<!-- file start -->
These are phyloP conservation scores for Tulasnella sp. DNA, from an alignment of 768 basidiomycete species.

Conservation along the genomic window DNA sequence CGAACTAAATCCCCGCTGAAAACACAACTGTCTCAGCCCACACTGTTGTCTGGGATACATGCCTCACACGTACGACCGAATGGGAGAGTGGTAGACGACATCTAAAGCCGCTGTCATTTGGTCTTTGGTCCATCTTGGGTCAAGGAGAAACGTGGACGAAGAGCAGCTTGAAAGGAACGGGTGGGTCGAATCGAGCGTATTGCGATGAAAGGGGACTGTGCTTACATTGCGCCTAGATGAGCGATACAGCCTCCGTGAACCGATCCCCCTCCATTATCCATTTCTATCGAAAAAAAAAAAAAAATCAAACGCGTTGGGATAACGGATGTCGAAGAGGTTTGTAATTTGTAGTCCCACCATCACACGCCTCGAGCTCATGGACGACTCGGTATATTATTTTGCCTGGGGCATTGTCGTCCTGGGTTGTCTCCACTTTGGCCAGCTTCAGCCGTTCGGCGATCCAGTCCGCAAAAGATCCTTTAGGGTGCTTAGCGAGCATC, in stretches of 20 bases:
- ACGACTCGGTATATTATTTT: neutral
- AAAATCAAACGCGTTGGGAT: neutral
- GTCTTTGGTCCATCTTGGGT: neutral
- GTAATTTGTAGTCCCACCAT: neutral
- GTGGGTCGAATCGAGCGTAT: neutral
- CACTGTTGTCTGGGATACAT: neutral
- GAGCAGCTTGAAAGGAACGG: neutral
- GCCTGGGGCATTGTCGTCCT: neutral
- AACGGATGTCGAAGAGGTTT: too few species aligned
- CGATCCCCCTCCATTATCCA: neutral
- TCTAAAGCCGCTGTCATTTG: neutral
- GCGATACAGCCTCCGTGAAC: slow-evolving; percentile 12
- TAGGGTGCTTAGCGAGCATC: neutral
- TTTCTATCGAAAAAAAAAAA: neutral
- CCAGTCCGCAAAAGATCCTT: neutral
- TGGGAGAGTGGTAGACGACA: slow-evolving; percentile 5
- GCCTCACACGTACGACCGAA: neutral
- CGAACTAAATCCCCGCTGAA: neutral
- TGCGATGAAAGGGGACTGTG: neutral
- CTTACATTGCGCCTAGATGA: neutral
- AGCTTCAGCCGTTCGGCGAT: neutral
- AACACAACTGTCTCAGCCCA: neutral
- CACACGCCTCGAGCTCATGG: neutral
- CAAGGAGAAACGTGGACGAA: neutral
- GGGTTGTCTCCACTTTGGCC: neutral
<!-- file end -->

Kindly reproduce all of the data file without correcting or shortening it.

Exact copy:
These are phyloP conservation scores for Tulasnella sp. DNA, from an alignment of 768 basidiomycete species.

Conservation along the genomic window DNA sequence CGAACTAAATCCCCGCTGAAAACACAACTGTCTCAGCCCACACTGTTGTCTGGGATACATGCCTCACACGTACGACCGAATGGGAGAGTGGTAGACGACATCTAAAGCCGCTGTCATTTGGTCTTTGGTCCATCTTGGGTCAAGGAGAAACGTGGACGAAGAGCAGCTTGAAAGGAACGGGTGGGTCGAATCGAGCGTATTGCGATGAAAGGGGACTGTGCTTACATTGCGCCTAGATGAGCGATACAGCCTCCGTGAACCGATCCCCCTCCATTATCCATTTCTATCGAAAAAAAAAAAAAAATCAAACGCGTTGGGATAACGGATGTCGAAGAGGTTTGTAATTTGTAGTCCCACCATCACACGCCTCGAGCTCATGGACGACTCGGTATATTATTTTGCCTGGGGCATTGTCGTCCTGGGTTGTCTCCACTTTGGCCAGCTTCAGCCGTTCGGCGATCCAGTCCGCAAAAGATCCTTTAGGGTGCTTAGCGAGCATC, in stretches of 20 bases:
- ACGACTCGGTATATTATTTT: neutral
- AAAATCAAACGCGTTGGGAT: neutral
- GTCTTTGGTCCATCTTGGGT: neutral
- GTAATTTGTAGTCCCACCAT: neutral
- GTGGGTCGAATCGAGCGTAT: neutral
- CACTGTTGTCTGGGATACAT: neutral
- GAGCAGCTTGAAAGGAACGG: neutral
- GCCTGGGGCATTGTCGTCCT: neutral
- AACGGATGTCGAAGAGGTTT: too few species aligned
- CGATCCCCCTCCATTATCCA: neutral
- TCTAAAGCCGCTGTCATTTG: neutral
- GCGATACAGCCTCCGTGAAC: slow-evolving; percentile 12
- TAGGGTGCTTAGCGAGCATC: neutral
- TTTCTATCGAAAAAAAAAAA: neutral
- CCAGTCCGCAAAAGATCCTT: neutral
- TGGGAGAGTGGTAGACGACA: slow-evolving; percentile 5
- GCCTCACACGTACGACCGAA: neutral
- CGAACTAAATCCCCGCTGAA: neutral
- TGCGATGAAAGGGGACTGTG: neutral
- CTTACATTGCGCCTAGATGA: neutral
- AGCTTCAGCCGTTCGGCGAT: neutral
- AACACAACTGTCTCAGCCCA: neutral
- CACACGCCTCGAGCTCATGG: neutral
- CAAGGAGAAACGTGGACGAA: neutral
- GGGTTGTCTCCACTTTGGCC: neutral